Five questions to ask yourself before getting a dog, especially for Christmas

This time of the year most of us are getting excited for the Christmas season but a lot of animal rescue organisations are getting nervous, as many pets that are gifted for Christmas will be surrendered in the coming months. We know that this is never anybody’s intention and it’s heart-breaking for all involved - the dog, the owner, the kids that have to say goodbye and the rescue services when they see the sadness and confusion in the dogs eyes when surrendered.


This year was sadly a record year in animal rescues for KLAWS with over 100 dogs rescued to date, a 30% increase on last year.


To help avoid this heart-break we’ve compiled five important questions to ask yourself or someone you know considering a dog for Christmas to make sure it’s the right decision for you and the dog, as a dog is a lifelong commitment and responsibility.


1. Can you afford a dog?


Dogs are expensive, regardless of whether you get a puppy or an older dog. It costs around €2,500 a year to home a dog and you'll most likely have them with you for over a decade. Annual costs will include your dog’s licence, pet insurance, food, vet care (often unexpected), medication, vaccinations, leads and collars, bedding, grooming, toys, training, dog sitters and kennels for holidays.


2. Do you have time for a dog?


By adding a dog to your family, you are taking on the responsibility of another life, so make sure you have time to dedicate to caring for your pup. Dogs - especially puppies - require lots of love and attention. If you travel frequently, often find yourself working extended hours, or will be leaving your pup alone all day, you may want to reconsider your timing on getting a new dog.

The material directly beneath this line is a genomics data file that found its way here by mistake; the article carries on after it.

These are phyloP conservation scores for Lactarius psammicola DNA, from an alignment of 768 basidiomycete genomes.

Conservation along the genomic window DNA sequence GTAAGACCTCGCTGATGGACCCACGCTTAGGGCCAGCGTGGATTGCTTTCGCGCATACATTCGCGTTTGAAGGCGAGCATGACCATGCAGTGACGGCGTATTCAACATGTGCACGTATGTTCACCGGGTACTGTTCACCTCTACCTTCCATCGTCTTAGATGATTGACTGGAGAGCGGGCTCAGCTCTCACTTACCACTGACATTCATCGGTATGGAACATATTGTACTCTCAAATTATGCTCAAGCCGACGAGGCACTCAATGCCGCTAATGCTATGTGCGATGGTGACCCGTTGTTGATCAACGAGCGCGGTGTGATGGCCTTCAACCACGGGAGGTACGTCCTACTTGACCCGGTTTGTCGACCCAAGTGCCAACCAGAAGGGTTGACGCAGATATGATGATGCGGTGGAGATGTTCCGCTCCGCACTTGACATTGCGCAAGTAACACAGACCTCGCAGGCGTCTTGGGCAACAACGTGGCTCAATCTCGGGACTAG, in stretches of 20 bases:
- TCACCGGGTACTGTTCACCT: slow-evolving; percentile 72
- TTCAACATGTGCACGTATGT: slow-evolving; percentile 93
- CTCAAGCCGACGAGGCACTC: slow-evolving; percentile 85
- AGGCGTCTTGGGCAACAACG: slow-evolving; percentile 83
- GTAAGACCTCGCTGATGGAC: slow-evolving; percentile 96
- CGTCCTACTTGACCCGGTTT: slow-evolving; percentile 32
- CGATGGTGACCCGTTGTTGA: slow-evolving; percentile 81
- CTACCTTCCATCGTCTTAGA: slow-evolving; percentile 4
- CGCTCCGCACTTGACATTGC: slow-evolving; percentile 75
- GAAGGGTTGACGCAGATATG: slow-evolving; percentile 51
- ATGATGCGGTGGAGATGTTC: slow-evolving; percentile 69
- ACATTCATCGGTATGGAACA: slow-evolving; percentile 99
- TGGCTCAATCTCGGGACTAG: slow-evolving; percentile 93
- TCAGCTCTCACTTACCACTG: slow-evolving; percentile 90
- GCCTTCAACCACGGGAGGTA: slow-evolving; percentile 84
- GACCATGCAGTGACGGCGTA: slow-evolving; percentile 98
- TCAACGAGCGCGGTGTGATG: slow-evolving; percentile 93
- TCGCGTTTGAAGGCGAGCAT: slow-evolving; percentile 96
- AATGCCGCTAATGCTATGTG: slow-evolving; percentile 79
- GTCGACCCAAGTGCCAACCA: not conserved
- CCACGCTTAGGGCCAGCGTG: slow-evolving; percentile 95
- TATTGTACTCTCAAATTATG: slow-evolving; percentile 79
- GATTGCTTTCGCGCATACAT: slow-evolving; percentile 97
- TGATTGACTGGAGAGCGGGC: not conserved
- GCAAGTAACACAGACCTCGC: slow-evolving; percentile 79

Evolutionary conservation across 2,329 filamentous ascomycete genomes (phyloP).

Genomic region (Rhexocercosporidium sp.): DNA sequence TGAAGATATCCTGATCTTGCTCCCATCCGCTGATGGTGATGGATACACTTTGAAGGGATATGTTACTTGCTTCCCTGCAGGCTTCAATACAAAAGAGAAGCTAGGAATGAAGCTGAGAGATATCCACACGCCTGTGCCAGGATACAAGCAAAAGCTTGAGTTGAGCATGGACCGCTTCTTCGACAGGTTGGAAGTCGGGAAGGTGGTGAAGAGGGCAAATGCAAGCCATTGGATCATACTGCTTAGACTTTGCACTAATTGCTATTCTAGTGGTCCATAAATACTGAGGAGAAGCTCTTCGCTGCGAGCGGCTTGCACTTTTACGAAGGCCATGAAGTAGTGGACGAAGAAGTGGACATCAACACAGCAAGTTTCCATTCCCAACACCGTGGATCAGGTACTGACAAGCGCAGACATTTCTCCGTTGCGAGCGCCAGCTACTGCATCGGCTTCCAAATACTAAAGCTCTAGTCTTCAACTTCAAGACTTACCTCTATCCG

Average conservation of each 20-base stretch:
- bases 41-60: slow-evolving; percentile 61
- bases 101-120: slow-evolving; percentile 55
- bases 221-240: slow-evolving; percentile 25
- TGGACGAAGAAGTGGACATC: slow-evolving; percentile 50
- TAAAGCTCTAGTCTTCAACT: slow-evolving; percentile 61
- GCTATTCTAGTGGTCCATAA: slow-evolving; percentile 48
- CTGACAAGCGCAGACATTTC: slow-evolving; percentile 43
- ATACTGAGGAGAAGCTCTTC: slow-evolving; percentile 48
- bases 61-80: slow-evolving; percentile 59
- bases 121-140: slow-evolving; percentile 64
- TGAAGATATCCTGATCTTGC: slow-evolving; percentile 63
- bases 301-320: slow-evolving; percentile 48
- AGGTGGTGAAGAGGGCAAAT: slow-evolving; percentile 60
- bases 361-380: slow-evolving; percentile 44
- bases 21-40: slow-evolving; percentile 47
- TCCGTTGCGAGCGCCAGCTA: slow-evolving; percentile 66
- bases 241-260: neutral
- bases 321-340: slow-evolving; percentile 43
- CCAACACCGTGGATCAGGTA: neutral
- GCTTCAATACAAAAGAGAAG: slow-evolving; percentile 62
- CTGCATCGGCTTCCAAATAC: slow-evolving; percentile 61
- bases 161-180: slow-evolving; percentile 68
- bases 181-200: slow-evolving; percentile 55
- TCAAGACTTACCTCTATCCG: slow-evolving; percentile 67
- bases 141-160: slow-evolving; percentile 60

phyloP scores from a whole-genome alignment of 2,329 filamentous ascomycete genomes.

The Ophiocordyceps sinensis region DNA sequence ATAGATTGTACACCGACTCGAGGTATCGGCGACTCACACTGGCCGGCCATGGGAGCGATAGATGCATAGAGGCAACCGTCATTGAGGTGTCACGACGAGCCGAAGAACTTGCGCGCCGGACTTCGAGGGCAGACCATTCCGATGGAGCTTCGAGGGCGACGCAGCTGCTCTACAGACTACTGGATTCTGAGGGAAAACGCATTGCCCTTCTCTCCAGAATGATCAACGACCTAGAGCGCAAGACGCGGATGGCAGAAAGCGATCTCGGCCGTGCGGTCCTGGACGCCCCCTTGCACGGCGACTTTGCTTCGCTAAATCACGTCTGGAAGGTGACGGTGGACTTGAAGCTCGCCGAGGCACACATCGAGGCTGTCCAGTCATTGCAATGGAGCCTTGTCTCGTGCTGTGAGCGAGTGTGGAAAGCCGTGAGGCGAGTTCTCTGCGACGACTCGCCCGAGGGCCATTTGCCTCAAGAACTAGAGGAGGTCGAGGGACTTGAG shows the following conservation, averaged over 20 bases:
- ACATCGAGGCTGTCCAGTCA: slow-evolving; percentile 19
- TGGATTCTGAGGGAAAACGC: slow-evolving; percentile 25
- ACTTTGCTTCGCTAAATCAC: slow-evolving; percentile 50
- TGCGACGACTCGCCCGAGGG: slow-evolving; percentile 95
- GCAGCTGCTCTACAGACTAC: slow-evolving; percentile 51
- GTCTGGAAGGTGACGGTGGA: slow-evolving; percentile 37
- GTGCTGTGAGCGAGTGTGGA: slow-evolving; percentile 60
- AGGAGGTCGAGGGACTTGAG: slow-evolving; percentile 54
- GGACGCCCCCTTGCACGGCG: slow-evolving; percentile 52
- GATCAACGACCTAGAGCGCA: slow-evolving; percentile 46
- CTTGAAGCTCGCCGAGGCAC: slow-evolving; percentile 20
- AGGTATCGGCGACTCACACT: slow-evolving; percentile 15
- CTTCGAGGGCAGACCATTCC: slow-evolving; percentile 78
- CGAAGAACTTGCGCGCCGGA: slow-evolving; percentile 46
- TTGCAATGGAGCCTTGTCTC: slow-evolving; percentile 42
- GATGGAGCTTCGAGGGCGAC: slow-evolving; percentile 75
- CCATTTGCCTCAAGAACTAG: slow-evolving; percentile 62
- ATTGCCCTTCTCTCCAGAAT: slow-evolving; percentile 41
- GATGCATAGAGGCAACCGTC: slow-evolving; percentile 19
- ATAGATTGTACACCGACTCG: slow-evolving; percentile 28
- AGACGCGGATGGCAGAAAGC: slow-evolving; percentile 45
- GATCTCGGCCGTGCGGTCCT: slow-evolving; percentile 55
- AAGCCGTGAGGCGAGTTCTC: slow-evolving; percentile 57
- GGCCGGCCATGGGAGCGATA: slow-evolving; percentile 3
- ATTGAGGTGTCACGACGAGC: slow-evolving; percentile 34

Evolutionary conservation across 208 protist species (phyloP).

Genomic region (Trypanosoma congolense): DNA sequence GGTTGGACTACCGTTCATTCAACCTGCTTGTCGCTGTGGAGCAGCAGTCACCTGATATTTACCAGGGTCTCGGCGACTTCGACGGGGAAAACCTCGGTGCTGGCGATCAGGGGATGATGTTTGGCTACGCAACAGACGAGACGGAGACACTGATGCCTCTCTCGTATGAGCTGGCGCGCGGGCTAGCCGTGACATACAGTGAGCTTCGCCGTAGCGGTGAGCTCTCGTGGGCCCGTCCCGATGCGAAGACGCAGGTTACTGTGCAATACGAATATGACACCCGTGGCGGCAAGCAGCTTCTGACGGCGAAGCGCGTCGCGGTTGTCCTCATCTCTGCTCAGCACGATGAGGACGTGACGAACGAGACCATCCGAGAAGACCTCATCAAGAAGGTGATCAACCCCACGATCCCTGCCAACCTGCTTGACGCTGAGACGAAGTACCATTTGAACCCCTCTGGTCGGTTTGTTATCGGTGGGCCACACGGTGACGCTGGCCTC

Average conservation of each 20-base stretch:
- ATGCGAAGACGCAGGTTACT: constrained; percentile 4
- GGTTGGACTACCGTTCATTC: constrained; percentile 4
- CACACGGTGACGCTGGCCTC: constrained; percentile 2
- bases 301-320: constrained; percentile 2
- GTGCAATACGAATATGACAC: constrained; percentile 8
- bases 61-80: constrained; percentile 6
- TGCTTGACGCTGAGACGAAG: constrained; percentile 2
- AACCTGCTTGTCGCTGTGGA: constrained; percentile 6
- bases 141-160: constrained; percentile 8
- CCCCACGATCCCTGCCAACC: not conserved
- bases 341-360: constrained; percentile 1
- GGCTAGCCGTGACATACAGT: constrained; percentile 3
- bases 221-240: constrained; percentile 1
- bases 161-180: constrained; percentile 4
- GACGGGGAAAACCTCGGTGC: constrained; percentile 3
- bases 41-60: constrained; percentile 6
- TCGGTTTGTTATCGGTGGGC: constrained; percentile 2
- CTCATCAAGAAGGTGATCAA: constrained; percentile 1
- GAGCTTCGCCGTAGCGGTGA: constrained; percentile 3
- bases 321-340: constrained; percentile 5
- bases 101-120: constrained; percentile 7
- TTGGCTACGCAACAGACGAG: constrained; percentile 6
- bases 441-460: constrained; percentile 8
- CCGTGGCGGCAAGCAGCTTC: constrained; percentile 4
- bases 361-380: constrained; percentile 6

3. Will exercise with your dog fit into your daily schedule?


Dogs need to be exercised. Whether a new puppy or a 9-year-old adoptee, your dog needs exercise and depending on the breed they may need more steps than you expect. While it is true that a puppy needs more exercise than an older dog (albeit in smaller bursts vs. long walks*), you need to make sure you have the time to commit to exercising your dog on a daily basis, whether that be going for a morning and evening walk, throwing a ball around the yard, running, etc. *Puppies can't go on full long walks until approximately six months old as it can inhibit their development


4. Do you have the patience to train a puppy?


Training a puppy isn’t easy. Puppies are naturally curious. They will chew and destroy stuff, and require training to become well behaved. Make sure you puppy-proof your house. The same goes for older dogs – even if the dog was previously trained at another home, your dog will probably need to be re-trained – especially if rescued. Try not to get mad if he has an accident or chews something – he may be nervous and will need time to adjust, just as a puppy would. Be patient, gentle, and caring.


5. If circumstances in your life change will this facilitate your dog?


We know that life throws many things at us, most of which we cannot predict but it’s important to know if the dog will be a permanent member of your family or something that can be removed when the going gets tough. For example losing your job, moving to another country or returning to the office. Will the dog be taken care of, move to the new country with you or will they simply be too much hassle? For those now working from home due to Covid think about your daily routine when you return to the office. Will your dog be left alone for a long period of time and will you be able to fit in exercising your dog along with work & commuting?


We’ve laid it all out and asked the hard questions. If you would like to find out more information here are some useful resources:

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